The United Nation's labour agency on Tuesday denounced "premature" austerity measures brought in by governments around the world during the financial crisis, saying they have hurt the world's most vulnerable people.
Isabel Ortiz, director of social welfare of the International Labour Organisation (ILO), said that in 2014 alone at least 122 governments have cut public spending, including in 82 developing countries.
In the European Union, where many states brought in swingeing budget cuts in response to the debt crisis, she estimated that as many as 123 million people -- or a quarter of the bloc's population -- were now classified as poor because of cuts in social protection.
Now, more than 70 percent of the world's population is not adequately covered by social protection, the ILO said.
But China, the world's second-largest economy, has almost succeeded in rolling out universal pension coverage and has increased the wages of its lowest-paid workers.
Cuts to "pensions, the health system and social security... the removal of subsidies, downsizing among social workers and health personnel" hit poor people at a time when they were most in need of support, she said.
People had to pay the cost "at a time when jobs are scarce and support is more necessary than ever," she added.
Between 2008 and 2009, at least 48 developed countries implemented stimulus packages worth $2.4 billion, of which about one quarter was spent on measures for social protection.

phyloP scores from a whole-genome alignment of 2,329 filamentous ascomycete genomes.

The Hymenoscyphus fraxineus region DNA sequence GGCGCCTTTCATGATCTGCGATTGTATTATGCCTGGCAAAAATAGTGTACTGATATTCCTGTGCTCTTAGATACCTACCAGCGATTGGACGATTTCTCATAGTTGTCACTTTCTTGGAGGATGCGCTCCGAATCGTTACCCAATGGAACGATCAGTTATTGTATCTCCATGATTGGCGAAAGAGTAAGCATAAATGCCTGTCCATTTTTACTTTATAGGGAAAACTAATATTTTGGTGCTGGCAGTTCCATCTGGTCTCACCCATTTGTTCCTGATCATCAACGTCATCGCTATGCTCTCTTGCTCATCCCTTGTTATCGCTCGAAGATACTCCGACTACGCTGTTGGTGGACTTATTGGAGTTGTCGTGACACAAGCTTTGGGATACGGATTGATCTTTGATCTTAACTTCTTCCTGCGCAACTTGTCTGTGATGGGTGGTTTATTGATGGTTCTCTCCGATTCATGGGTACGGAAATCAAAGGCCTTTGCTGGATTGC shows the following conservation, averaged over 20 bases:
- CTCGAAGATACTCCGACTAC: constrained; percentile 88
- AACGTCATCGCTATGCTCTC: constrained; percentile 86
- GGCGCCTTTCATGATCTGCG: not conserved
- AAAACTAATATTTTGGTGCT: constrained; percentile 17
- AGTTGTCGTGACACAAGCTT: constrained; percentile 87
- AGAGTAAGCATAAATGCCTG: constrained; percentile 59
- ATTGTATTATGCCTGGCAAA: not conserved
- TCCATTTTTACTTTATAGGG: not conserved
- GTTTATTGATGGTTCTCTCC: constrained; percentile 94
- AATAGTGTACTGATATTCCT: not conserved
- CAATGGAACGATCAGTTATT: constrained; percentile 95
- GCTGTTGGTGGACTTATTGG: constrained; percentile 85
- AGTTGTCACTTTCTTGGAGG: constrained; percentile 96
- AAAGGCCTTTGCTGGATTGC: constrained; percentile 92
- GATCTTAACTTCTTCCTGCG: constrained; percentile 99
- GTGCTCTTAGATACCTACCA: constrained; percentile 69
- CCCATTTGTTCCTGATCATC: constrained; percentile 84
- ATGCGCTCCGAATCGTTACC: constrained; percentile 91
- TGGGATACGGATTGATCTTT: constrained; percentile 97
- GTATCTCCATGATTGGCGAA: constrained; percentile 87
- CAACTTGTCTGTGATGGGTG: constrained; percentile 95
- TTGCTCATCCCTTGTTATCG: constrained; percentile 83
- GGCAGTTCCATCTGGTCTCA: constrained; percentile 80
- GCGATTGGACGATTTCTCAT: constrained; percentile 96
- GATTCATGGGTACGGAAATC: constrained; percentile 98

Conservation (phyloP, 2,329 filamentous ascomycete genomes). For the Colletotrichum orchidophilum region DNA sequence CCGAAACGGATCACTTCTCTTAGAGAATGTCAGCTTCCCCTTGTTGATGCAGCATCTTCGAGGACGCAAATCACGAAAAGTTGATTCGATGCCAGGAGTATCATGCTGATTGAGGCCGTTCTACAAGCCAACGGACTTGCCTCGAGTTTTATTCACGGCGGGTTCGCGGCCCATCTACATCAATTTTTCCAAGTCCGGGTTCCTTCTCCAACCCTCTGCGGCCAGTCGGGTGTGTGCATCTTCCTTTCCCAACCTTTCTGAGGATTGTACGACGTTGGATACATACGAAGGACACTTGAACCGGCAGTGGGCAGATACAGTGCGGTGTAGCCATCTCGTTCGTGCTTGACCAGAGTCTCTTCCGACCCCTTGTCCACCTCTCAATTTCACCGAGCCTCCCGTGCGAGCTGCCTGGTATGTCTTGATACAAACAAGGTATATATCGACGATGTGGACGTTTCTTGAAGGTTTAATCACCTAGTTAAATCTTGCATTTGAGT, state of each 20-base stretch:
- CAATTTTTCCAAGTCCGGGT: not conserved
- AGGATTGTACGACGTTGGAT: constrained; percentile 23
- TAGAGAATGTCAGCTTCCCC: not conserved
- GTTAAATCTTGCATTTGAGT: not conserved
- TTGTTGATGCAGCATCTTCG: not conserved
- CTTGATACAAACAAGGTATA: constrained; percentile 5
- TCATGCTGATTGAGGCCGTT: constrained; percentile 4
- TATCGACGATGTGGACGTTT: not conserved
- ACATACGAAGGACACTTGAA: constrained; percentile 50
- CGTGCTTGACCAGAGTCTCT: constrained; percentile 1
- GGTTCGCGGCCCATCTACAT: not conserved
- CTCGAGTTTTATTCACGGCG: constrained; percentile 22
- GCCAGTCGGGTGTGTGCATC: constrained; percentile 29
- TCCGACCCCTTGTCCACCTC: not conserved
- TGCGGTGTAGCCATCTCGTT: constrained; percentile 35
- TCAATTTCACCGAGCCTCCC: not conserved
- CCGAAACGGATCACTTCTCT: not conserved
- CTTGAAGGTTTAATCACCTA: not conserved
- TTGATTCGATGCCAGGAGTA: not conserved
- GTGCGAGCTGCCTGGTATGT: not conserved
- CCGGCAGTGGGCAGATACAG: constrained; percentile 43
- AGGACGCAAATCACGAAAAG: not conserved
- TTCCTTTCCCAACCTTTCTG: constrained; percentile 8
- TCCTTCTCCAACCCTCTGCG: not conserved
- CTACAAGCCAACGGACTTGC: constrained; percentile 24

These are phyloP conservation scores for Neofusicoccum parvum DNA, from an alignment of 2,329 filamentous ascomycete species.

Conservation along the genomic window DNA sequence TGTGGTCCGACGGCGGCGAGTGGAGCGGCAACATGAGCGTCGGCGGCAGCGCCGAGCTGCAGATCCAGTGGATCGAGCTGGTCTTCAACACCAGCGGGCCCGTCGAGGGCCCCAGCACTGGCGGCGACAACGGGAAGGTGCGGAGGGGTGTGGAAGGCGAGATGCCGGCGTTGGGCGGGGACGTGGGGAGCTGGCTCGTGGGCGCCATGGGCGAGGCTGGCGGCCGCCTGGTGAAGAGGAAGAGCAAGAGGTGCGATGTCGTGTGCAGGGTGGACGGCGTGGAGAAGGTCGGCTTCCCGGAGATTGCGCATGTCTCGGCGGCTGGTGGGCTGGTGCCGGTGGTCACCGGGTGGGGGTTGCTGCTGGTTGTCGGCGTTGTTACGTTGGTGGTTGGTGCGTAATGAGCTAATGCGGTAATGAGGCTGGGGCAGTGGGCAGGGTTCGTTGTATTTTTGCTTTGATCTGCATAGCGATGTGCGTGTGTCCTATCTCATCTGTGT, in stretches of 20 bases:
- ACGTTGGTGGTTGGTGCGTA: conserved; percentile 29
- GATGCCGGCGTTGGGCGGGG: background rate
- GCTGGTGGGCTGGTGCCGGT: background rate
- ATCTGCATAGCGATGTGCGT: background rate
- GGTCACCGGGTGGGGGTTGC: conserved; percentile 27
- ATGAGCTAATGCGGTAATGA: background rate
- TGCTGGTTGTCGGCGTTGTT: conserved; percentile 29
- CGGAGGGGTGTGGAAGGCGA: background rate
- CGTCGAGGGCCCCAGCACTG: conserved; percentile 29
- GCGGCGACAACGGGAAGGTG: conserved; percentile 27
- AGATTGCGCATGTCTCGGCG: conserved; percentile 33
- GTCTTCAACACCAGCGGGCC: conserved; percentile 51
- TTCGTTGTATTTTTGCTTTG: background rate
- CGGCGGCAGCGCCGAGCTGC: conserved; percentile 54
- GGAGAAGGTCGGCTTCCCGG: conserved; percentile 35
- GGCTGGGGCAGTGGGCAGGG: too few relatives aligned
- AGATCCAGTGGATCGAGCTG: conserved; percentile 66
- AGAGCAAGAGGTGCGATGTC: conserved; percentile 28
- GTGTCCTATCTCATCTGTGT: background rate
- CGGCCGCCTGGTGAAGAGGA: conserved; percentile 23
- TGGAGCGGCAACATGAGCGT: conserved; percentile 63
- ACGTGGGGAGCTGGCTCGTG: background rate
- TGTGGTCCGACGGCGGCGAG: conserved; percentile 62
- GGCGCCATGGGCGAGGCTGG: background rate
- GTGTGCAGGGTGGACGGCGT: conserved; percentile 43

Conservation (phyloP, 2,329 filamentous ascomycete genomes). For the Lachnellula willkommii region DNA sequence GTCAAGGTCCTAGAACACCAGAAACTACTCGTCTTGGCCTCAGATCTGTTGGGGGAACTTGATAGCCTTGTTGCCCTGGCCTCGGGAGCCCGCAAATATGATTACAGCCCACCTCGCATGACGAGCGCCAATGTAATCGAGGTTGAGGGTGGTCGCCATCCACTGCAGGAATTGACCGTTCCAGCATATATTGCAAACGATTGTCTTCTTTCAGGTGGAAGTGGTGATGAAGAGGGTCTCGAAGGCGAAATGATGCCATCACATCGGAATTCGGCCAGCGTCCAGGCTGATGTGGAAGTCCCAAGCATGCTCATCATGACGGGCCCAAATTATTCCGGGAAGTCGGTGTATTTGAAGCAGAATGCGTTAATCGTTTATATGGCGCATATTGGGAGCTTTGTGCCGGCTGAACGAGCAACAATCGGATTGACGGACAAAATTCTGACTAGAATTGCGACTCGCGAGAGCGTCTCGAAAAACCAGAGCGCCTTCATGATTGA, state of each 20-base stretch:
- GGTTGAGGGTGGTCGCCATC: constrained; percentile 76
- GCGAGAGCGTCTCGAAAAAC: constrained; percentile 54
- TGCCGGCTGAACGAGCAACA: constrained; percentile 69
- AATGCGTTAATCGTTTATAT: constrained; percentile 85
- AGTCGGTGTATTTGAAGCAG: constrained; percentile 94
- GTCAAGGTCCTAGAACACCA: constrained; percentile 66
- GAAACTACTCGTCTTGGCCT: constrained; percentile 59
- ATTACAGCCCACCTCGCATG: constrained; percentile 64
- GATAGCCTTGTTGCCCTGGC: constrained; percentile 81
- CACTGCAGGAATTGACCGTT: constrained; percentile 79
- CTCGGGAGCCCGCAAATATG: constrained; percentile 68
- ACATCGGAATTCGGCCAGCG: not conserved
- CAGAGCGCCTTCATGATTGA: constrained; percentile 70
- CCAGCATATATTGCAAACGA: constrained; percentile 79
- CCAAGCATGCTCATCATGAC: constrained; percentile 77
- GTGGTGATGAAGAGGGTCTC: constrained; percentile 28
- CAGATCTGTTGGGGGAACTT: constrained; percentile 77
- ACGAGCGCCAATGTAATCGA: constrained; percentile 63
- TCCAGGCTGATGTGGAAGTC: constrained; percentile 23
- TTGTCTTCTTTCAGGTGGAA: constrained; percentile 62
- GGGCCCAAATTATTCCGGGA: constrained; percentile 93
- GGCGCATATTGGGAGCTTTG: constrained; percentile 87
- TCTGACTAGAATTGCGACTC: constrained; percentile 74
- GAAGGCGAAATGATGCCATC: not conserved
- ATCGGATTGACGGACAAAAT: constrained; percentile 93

These "acted as an automatic stabiliser that helped economies to regain their balance and protect the unemployed and the most vulnerable from economic disaster," the ILO said.
But from 2010, many governments changed tack and took what the ILO said were "premature fiscal consolidation measures" despite the need to stabilise consumption and support the poor.
Most people do not have adequate social protection when it is most needed," said deputy director general Sandra Polaski.
Almost four out of 10 people worldwide don't have access to a healthcare system, while in poor countries that rises to nine out of 10.
Globally, only 12 percent of the unemployed receive benefits, ranging from almost two-thirds in Western Europe to less than three percent in theMiddle East and Africa.
Meanwhile, the ageing population in developed countries mean many retirees live below the poverty line. In at least 14 European countries, pensions for future retirees are expected to fall.
Faced with this situation, the ILO called for social spending to be "high on the development post-2015 agenda".
"The rationale for social protection is even more undeniable in this period of economic uncertainty, low growth and growing inequality," concluded Polaski.